Image Classification In iOS Apps Using Turi Create And CoreML


These days the hype for Machine Learning is real. Everyone just wants a piece of it in their product development. Let it be a spam filter or just a cookie machine. That being said, the demand is undoubtedly high. True. But another fact that is true is that not everybody can just go in all guns blazing and develop intelligent systems. It requires shenanigans with specialized knowledge to actually create and train and make a system mature. You can follow the tutorials online but they just go over the top of the bun and never give you an idea that the patty is drier than the Sahara Desert. So, the problem is there, people who aren’t expert at building intelligent systems using AI/ Machine Learning techniques – how do they make their applications and products intelligent?

Recently Apple acquired Turi and released Turi Create module for python. Turi Create is a blessing for people who want to make their products smart without thinking too much about AI delicacies. In this article, I’m going to show to get started with Turi Create by developing a simple image classifier application for iOS.

What we need

  • Python 2.7+ (Since Python3 support isn’t there for Turi Create yet)
  • XCode 9.2 (9.1 is also fine)
  • macOS 13.12+
  • You can also use Turi Create on Windows and Linux but for developing the application you’ll need Xcode, unless you’re using Xamarin.

So, let’s get started.

What kind of images to classify?

First, let’s plan what kind of image classifier we’re going to develop. The popular examples around the web will tell you to make Cats Vs Dogsclassifiers. Let’s make it a bit better. Our classifier will classify flowers.

Project Structure

Let’s create our project in the following directory structure.


Getting the data

They say a machine learning model is as good as the data it’s been trained with. So how are we going to get the data? Let’s get the flower image dataset available with Tensorflow example repository which is there at

If you’re on a Linux Distro or macOS, you can use curl to download and unzip inside training/images folder.

Give it some time to download. The dataset is 218 MB.

The Dataset

We have the following kind of images in the dataset which should serve as our categories.


Now For training,

Preparing the training env

Create a virtualenv for python, then install turi create using,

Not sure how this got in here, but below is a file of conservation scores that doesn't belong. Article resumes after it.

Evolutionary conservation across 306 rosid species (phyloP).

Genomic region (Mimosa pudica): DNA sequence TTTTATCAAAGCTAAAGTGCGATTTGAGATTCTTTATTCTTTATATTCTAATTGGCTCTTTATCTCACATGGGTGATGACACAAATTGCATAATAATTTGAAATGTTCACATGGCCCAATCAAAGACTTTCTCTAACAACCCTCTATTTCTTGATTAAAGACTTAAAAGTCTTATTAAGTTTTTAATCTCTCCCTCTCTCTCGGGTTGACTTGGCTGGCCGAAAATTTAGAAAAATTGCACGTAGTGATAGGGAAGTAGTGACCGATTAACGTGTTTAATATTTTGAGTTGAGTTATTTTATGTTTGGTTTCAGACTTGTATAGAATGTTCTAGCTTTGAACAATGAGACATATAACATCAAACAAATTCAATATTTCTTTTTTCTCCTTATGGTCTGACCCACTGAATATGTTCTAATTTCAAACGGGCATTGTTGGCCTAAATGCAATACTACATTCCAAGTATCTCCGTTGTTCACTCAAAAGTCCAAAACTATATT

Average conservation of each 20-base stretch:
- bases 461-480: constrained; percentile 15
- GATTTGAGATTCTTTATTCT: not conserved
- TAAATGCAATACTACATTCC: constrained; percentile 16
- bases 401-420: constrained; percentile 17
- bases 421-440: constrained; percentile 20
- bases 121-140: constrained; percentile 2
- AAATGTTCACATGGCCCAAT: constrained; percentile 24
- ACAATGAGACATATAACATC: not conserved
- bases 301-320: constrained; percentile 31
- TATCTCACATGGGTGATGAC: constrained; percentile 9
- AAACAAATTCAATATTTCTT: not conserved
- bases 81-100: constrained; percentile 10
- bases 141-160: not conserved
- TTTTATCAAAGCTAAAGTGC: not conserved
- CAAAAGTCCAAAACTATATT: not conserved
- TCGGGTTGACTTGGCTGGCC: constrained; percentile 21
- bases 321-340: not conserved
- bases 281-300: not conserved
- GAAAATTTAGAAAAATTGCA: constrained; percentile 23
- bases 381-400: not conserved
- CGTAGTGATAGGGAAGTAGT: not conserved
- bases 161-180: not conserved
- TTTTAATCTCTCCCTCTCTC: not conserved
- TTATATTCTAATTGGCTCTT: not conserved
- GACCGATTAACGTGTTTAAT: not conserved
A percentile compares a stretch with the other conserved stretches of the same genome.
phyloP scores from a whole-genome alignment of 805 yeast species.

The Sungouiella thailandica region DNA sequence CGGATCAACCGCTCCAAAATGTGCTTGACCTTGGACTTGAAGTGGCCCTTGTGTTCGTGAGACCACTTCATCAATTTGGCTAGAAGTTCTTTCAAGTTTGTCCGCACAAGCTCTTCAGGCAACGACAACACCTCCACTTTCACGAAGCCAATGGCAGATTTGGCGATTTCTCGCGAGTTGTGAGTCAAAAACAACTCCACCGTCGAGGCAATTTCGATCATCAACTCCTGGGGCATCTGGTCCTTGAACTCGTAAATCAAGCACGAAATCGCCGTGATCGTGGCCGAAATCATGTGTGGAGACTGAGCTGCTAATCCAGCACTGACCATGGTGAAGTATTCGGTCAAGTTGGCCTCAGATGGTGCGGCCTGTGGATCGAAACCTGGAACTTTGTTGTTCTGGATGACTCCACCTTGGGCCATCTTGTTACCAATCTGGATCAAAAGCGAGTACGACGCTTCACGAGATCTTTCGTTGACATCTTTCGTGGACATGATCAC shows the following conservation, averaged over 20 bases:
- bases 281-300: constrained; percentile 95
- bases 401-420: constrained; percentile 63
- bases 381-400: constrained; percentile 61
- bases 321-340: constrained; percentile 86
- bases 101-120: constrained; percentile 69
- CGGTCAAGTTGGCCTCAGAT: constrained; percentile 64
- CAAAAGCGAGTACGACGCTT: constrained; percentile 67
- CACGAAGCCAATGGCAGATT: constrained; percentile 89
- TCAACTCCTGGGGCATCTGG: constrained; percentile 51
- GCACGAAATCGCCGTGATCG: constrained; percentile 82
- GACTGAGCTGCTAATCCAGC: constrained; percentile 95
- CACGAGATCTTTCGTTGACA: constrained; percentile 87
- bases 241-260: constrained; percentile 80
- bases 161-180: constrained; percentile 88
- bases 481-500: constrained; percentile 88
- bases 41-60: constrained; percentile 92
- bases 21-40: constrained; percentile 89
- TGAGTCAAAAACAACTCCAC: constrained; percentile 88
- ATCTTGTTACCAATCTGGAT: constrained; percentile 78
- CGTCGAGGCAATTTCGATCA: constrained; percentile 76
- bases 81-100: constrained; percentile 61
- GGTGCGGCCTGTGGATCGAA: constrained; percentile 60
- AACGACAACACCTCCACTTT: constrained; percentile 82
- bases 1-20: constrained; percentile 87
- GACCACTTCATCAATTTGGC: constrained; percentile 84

1. # Create a Python virtual environment  
  2. virtualenv turi_create_env  
  4. # Activate your virtual environment  
  5. source turi_create_env/bin/activate  
  7. (venv) pip install -U turicreate  

Alternatively you can create an anaconda env and install turi create using pip.

Training Script

First we need to load all the image data inside a dataframe to use with our model later. To save data to dataframe, we will be using the following script,

  1. import turicreate as tc  
  3. # load data  
  4. image_data = tc.image_analysis.load_images('images', with_path=True)  
  6. labels = ['daisy''dandelion''roses''sunflowers''tulips']  
  8. def get_label(path, labels=labels):  
  9.     for label in labels:  
  10.         if label in path:  
  11.             return label  
  13. image_data['label'] = image_data['path'].apply(get_label)  
  15. # save data  
  18. # explore  
  19. image_data.explore()  

Let’s run the python script. Now we have the dataframe. Note that this should take some time depending on the processing power of your computer. We should see the following output on terminal and Visualization from TuriCreate Visualizer.



Next we create our model, the one that will be giving us the result on what kind of flower it is when we show our app an image.

  1. import turicreate as tc  
  3. # Load the data  
  4. data = tc.SFrame('flowers.sframe')  
  6. # Make a train-test split  
  7. train_data, test_data = data.random_split(0.8)  
  9. # Create a model  
  10. model = tc.image_classifier.create(train_data, target='label', max_iterations=1000)  
  12. # Save predictions to an SFrame (class and corresponding class-probabilities)  
  13. predictions = model.classify(test_data)  
  15. # Evaluate the model and save the results into a dictionary  
  16. results = model.evaluate(test_data)  
  17. print "Accuracy         : %s" % results['accuracy']  
  18. print "Confusion Matrix : \n%s" % results['confusion_matrix']  
  20. # Save the model for later usage in Turi Create  

Let’s run this script and let our model train. It’ll also show the accuracy of predictions of the model when put to use. We achieved an accuracy somewhere around 89% which isn’t bad.


Training model to CoreML model